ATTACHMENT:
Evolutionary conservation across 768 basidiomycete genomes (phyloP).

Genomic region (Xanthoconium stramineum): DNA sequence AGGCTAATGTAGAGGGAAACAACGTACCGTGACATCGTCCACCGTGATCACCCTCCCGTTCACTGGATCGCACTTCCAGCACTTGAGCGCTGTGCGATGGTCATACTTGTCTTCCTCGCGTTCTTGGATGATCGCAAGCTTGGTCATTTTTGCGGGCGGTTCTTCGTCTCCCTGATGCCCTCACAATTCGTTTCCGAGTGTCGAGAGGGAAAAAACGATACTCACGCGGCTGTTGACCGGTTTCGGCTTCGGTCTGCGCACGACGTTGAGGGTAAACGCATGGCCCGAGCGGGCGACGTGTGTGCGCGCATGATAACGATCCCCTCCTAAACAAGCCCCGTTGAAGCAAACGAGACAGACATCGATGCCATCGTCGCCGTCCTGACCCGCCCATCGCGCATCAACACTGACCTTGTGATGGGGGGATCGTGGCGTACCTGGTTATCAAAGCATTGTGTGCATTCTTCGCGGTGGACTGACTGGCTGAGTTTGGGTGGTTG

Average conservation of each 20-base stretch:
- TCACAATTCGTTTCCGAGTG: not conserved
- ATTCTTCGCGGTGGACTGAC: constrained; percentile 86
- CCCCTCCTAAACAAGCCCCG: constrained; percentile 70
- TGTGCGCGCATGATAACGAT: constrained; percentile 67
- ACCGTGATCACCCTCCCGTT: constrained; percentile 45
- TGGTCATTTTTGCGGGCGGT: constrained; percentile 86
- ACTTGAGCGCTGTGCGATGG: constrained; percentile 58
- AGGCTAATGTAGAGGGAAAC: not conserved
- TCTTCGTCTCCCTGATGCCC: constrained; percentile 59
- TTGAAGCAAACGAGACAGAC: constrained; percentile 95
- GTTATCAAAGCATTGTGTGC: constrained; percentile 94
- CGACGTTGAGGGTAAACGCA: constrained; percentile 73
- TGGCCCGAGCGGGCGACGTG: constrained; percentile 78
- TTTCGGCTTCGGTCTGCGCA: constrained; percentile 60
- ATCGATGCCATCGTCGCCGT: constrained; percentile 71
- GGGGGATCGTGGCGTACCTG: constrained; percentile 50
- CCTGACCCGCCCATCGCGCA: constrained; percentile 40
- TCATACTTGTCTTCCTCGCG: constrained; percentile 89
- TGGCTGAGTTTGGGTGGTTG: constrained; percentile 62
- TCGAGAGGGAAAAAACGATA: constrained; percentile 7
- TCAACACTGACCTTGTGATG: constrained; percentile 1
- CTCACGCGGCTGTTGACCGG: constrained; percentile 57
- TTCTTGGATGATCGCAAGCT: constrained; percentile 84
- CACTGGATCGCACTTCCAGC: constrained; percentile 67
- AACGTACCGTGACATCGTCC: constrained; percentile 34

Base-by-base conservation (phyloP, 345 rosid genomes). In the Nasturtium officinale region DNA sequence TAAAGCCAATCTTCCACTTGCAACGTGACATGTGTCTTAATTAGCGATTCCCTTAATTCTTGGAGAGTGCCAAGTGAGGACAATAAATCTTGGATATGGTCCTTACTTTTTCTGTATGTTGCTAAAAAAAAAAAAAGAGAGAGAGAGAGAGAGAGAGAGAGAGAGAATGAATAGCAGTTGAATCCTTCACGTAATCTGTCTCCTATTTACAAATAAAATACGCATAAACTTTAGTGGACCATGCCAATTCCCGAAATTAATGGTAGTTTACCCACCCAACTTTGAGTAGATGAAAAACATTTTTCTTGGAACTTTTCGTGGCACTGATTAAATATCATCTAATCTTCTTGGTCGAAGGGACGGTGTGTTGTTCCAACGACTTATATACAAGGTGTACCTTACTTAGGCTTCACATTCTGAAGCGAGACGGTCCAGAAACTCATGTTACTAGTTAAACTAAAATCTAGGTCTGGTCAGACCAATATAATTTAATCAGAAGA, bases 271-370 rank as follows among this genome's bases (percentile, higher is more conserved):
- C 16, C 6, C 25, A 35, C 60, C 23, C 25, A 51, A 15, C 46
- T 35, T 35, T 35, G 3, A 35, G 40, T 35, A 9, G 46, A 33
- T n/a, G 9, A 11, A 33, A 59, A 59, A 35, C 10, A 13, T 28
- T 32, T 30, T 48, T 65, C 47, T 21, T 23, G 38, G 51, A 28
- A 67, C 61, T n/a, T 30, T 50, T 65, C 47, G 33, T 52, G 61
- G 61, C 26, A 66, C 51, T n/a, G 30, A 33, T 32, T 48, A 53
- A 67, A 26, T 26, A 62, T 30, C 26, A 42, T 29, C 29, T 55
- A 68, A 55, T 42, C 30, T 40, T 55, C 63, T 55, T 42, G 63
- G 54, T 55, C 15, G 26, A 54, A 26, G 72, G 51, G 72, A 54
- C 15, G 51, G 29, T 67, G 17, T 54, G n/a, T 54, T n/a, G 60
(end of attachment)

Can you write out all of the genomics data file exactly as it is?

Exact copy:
Evolutionary conservation across 768 basidiomycete genomes (phyloP).

Genomic region (Xanthoconium stramineum): DNA sequence AGGCTAATGTAGAGGGAAACAACGTACCGTGACATCGTCCACCGTGATCACCCTCCCGTTCACTGGATCGCACTTCCAGCACTTGAGCGCTGTGCGATGGTCATACTTGTCTTCCTCGCGTTCTTGGATGATCGCAAGCTTGGTCATTTTTGCGGGCGGTTCTTCGTCTCCCTGATGCCCTCACAATTCGTTTCCGAGTGTCGAGAGGGAAAAAACGATACTCACGCGGCTGTTGACCGGTTTCGGCTTCGGTCTGCGCACGACGTTGAGGGTAAACGCATGGCCCGAGCGGGCGACGTGTGTGCGCGCATGATAACGATCCCCTCCTAAACAAGCCCCGTTGAAGCAAACGAGACAGACATCGATGCCATCGTCGCCGTCCTGACCCGCCCATCGCGCATCAACACTGACCTTGTGATGGGGGGATCGTGGCGTACCTGGTTATCAAAGCATTGTGTGCATTCTTCGCGGTGGACTGACTGGCTGAGTTTGGGTGGTTG

Average conservation of each 20-base stretch:
- TCACAATTCGTTTCCGAGTG: not conserved
- ATTCTTCGCGGTGGACTGAC: constrained; percentile 86
- CCCCTCCTAAACAAGCCCCG: constrained; percentile 70
- TGTGCGCGCATGATAACGAT: constrained; percentile 67
- ACCGTGATCACCCTCCCGTT: constrained; percentile 45
- TGGTCATTTTTGCGGGCGGT: constrained; percentile 86
- ACTTGAGCGCTGTGCGATGG: constrained; percentile 58
- AGGCTAATGTAGAGGGAAAC: not conserved
- TCTTCGTCTCCCTGATGCCC: constrained; percentile 59
- TTGAAGCAAACGAGACAGAC: constrained; percentile 95
- GTTATCAAAGCATTGTGTGC: constrained; percentile 94
- CGACGTTGAGGGTAAACGCA: constrained; percentile 73
- TGGCCCGAGCGGGCGACGTG: constrained; percentile 78
- TTTCGGCTTCGGTCTGCGCA: constrained; percentile 60
- ATCGATGCCATCGTCGCCGT: constrained; percentile 71
- GGGGGATCGTGGCGTACCTG: constrained; percentile 50
- CCTGACCCGCCCATCGCGCA: constrained; percentile 40
- TCATACTTGTCTTCCTCGCG: constrained; percentile 89
- TGGCTGAGTTTGGGTGGTTG: constrained; percentile 62
- TCGAGAGGGAAAAAACGATA: constrained; percentile 7
- TCAACACTGACCTTGTGATG: constrained; percentile 1
- CTCACGCGGCTGTTGACCGG: constrained; percentile 57
- TTCTTGGATGATCGCAAGCT: constrained; percentile 84
- CACTGGATCGCACTTCCAGC: constrained; percentile 67
- AACGTACCGTGACATCGTCC: constrained; percentile 34

Base-by-base conservation (phyloP, 345 rosid genomes). In the Nasturtium officinale region DNA sequence TAAAGCCAATCTTCCACTTGCAACGTGACATGTGTCTTAATTAGCGATTCCCTTAATTCTTGGAGAGTGCCAAGTGAGGACAATAAATCTTGGATATGGTCCTTACTTTTTCTGTATGTTGCTAAAAAAAAAAAAAGAGAGAGAGAGAGAGAGAGAGAGAGAGAGAATGAATAGCAGTTGAATCCTTCACGTAATCTGTCTCCTATTTACAAATAAAATACGCATAAACTTTAGTGGACCATGCCAATTCCCGAAATTAATGGTAGTTTACCCACCCAACTTTGAGTAGATGAAAAACATTTTTCTTGGAACTTTTCGTGGCACTGATTAAATATCATCTAATCTTCTTGGTCGAAGGGACGGTGTGTTGTTCCAACGACTTATATACAAGGTGTACCTTACTTAGGCTTCACATTCTGAAGCGAGACGGTCCAGAAACTCATGTTACTAGTTAAACTAAAATCTAGGTCTGGTCAGACCAATATAATTTAATCAGAAGA, bases 271-370 rank as follows among this genome's bases (percentile, higher is more conserved):
- C 16, C 6, C 25, A 35, C 60, C 23, C 25, A 51, A 15, C 46
- T 35, T 35, T 35, G 3, A 35, G 40, T 35, A 9, G 46, A 33
- T n/a, G 9, A 11, A 33, A 59, A 59, A 35, C 10, A 13, T 28
- T 32, T 30, T 48, T 65, C 47, T 21, T 23, G 38, G 51, A 28
- A 67, C 61, T n/a, T 30, T 50, T 65, C 47, G 33, T 52, G 61
- G 61, C 26, A 66, C 51, T n/a, G 30, A 33, T 32, T 48, A 53
- A 67, A 26, T 26, A 62, T 30, C 26, A 42, T 29, C 29, T 55
- A 68, A 55, T 42, C 30, T 40, T 55, C 63, T 55, T 42, G 63
- G 54, T 55, C 15, G 26, A 54, A 26, G 72, G 51, G 72, A 54
- C 15, G 51, G 29, T 67, G 17, T 54, G n/a, T 54, T n/a, G 60